Today, the most popular ‘product’ for investors are Exchange Trade Funds or ETFs as they are commonly known. Originally designed to be a cheap way of buying index funds, there are now ETFs for every country, industry, sub-industry or imaginary investing possibility, for stocks, bonds and preferred shares. They do serve a useful purpose for many investors as an alternative to owning index mutual funds. They are, however, untested in highly adverse market conditions. I would guess that most owners have a false sense of security owning ETFs as nobody knows how the product would act if a lot of their holders wanted to sell at once should another market panic occur. Only time will tell, but I become increasingly worried as they proliferate into esoteric investment strategies.
This brings me back to points One and Two. One day (sooner or later, nobody knows when) there will be another significant market decline. Chances are it will be in reaction to something nobody can predict, and it will most likely not affect businesses on a day-to-day basis but it will affect stock and bond prices for a period. History shows that stock markets eventually recover and go to new highs. Short-term panic selling rarely pays. Long-term buying of stocks when others panic almost always pays off, and usually pays off big-time in the end.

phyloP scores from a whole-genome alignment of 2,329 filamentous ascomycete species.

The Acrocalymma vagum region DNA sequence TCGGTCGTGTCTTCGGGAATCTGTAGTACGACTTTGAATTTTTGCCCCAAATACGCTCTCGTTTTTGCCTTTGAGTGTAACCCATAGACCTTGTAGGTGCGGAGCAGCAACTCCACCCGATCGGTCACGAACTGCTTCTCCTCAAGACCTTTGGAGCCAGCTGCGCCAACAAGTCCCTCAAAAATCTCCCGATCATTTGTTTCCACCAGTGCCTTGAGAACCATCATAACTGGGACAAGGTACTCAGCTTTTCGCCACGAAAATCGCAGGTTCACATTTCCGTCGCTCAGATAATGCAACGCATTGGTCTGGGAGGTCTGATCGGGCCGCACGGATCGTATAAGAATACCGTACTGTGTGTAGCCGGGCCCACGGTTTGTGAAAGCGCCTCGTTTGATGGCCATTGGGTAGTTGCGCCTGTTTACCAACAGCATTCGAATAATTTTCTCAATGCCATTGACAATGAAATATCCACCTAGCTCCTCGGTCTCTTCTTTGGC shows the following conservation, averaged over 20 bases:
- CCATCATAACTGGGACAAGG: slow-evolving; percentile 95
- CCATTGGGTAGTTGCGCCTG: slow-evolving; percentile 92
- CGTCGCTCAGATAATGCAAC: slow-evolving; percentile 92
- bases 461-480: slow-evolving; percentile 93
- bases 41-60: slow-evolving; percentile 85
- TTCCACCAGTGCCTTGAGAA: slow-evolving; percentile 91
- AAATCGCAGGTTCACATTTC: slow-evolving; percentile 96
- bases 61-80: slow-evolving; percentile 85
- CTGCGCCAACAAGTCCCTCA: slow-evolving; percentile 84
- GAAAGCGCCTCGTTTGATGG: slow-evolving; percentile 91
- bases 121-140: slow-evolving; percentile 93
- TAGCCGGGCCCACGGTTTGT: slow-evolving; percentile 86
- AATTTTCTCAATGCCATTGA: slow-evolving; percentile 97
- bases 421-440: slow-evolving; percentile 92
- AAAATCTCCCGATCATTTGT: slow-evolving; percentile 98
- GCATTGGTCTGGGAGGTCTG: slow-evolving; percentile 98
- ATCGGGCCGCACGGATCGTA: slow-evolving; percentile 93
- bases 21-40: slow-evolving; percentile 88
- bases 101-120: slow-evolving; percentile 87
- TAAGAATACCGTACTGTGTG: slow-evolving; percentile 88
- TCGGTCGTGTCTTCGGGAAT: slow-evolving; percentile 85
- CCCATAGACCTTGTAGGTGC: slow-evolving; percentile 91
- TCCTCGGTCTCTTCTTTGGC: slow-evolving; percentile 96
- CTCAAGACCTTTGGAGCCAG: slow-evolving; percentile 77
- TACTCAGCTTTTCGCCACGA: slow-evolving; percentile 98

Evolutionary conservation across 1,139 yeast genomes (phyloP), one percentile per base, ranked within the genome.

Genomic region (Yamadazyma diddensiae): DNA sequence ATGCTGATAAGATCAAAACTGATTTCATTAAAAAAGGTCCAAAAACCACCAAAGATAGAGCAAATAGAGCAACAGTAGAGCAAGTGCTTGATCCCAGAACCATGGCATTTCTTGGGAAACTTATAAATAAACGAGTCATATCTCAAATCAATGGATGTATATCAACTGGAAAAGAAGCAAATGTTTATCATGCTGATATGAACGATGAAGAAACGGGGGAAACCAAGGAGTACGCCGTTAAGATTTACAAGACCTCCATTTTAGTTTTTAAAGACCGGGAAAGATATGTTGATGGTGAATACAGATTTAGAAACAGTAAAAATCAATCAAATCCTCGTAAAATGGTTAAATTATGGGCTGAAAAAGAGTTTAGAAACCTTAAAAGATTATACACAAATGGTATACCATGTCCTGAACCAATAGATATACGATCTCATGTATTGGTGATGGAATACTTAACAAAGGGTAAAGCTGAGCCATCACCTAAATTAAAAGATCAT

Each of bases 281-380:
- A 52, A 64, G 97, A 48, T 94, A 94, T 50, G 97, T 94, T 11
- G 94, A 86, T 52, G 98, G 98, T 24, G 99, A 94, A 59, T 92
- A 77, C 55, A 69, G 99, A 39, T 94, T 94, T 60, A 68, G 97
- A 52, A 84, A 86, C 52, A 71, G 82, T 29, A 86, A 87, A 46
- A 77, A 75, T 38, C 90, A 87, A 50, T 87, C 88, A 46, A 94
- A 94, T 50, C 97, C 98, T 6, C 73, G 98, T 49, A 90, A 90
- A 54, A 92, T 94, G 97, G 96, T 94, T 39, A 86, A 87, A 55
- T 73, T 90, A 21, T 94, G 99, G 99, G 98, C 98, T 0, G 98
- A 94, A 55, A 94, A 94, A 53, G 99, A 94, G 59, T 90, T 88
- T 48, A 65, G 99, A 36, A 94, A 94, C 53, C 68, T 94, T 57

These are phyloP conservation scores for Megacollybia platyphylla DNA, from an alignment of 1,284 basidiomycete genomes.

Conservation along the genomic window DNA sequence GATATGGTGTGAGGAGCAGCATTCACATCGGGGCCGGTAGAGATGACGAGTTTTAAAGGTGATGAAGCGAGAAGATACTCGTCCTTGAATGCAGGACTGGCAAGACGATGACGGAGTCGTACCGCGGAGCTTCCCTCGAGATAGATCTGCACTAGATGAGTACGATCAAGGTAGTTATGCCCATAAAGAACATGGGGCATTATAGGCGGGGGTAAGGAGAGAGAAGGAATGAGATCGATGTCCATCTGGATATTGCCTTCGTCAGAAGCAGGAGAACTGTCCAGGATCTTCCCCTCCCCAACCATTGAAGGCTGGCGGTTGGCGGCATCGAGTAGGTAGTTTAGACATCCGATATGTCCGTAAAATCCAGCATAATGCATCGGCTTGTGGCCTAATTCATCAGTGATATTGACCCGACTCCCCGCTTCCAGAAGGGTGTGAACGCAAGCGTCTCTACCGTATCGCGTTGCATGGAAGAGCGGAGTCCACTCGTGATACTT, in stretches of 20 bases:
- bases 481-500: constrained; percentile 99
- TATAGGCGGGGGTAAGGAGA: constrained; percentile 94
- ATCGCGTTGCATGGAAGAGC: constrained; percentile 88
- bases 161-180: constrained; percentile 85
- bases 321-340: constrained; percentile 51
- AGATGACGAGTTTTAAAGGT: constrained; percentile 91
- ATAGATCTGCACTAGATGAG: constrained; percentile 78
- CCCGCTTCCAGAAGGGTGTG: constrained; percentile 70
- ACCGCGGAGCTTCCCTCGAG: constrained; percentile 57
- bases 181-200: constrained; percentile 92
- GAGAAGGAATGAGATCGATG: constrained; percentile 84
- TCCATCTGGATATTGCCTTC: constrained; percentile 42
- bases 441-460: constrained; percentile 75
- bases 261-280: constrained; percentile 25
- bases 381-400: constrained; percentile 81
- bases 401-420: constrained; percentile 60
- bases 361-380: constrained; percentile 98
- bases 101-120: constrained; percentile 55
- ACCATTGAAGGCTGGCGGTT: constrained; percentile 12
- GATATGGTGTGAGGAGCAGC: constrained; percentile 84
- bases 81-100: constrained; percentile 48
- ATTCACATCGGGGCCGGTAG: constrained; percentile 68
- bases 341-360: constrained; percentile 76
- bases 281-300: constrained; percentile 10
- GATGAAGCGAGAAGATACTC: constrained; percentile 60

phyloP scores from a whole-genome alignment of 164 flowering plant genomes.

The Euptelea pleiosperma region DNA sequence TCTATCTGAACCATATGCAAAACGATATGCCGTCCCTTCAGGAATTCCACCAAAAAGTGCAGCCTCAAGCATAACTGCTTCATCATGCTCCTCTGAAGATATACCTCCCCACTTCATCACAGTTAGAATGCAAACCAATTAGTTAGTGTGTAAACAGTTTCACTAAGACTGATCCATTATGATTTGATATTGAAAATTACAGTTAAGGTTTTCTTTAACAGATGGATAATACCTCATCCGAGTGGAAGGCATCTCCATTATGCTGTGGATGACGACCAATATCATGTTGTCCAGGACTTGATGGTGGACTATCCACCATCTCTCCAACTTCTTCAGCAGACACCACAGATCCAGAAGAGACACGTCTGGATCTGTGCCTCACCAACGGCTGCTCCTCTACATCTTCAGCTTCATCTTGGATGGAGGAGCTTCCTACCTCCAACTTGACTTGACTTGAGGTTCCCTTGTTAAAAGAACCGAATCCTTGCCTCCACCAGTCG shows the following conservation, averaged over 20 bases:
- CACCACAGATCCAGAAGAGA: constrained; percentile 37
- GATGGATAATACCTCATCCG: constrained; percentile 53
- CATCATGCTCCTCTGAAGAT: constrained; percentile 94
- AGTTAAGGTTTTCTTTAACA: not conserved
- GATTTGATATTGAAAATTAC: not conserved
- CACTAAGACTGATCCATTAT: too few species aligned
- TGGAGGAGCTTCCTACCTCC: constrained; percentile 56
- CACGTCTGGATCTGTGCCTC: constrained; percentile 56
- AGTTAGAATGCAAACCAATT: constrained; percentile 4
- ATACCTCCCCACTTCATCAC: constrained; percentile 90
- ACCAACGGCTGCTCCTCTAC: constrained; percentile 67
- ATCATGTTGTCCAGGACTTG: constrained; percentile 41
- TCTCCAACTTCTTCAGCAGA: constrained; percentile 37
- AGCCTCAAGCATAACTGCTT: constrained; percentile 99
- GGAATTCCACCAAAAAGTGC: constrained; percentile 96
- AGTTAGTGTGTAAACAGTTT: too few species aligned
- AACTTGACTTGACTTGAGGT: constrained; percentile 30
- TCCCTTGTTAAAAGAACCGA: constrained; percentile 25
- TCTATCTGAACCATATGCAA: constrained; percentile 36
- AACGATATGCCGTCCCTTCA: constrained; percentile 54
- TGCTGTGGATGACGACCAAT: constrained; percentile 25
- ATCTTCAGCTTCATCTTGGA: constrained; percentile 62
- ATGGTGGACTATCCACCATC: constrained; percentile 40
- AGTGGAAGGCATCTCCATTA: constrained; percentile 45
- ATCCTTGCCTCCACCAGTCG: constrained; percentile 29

“Shaken, But Not Stirred” – Some Thoughts About Bonds (But Not About James Bond) – AC
Covering global equities and fixed income gives me a wide universe of investments from which to choose. Most investors believe that equities are the most exciting investment class. It can be hard to argue with that. But this quarter, I wanted to spend some time on fixed income which, at times, can be equally exciting.
The fixed income world is dominated by bonds, bonds and more bonds. A bond is essentially a loan from one party to another. When we look at bonds (or fixed income instruments), from a high level, we are making an assessment of 3 variables:
- the quality of the company we are investing in (credit quality),
- the rate we are getting paid (interest rate) and
- the length of our investment (the duration).
Please note that I put the investment lingo in brackets. There are obviously subtleties and nuances beyond those 3 variables (like terms and conditions written into the loan agreement, etc.), but let’s stay at a thirty-thousand-foot level for now.
Sometimes, it is easiest to walk through an example. I have made it quite extreme for illustrative purposes. Let’s compare two potential bonds that we could invest in – one from Basement Company Ltd. (“BCL” for short) and one from the Government of Canada (“GOC” for short). BCL is a one-person business enterprise, with one year of history and no assets, operating out of, you guessed it, a basement. On the other hand, the Government of Canada, although indebted, has not only the nation’s resources behind it, but the power to tax its citizens to repay any debt owed. Another way of thinking about this comparison is by asking the question: which party would you prefer to lend to?
Let’s start analyzing BCL based on the 3 variables we discussed above starting with credit quality. Given its limited business history, key-person risk and small size, we would assess the quality as rather low. On the other hand, the credit quality of the Government of Canada is very high. Why? Because of the backing of the country’s resources and taxing power.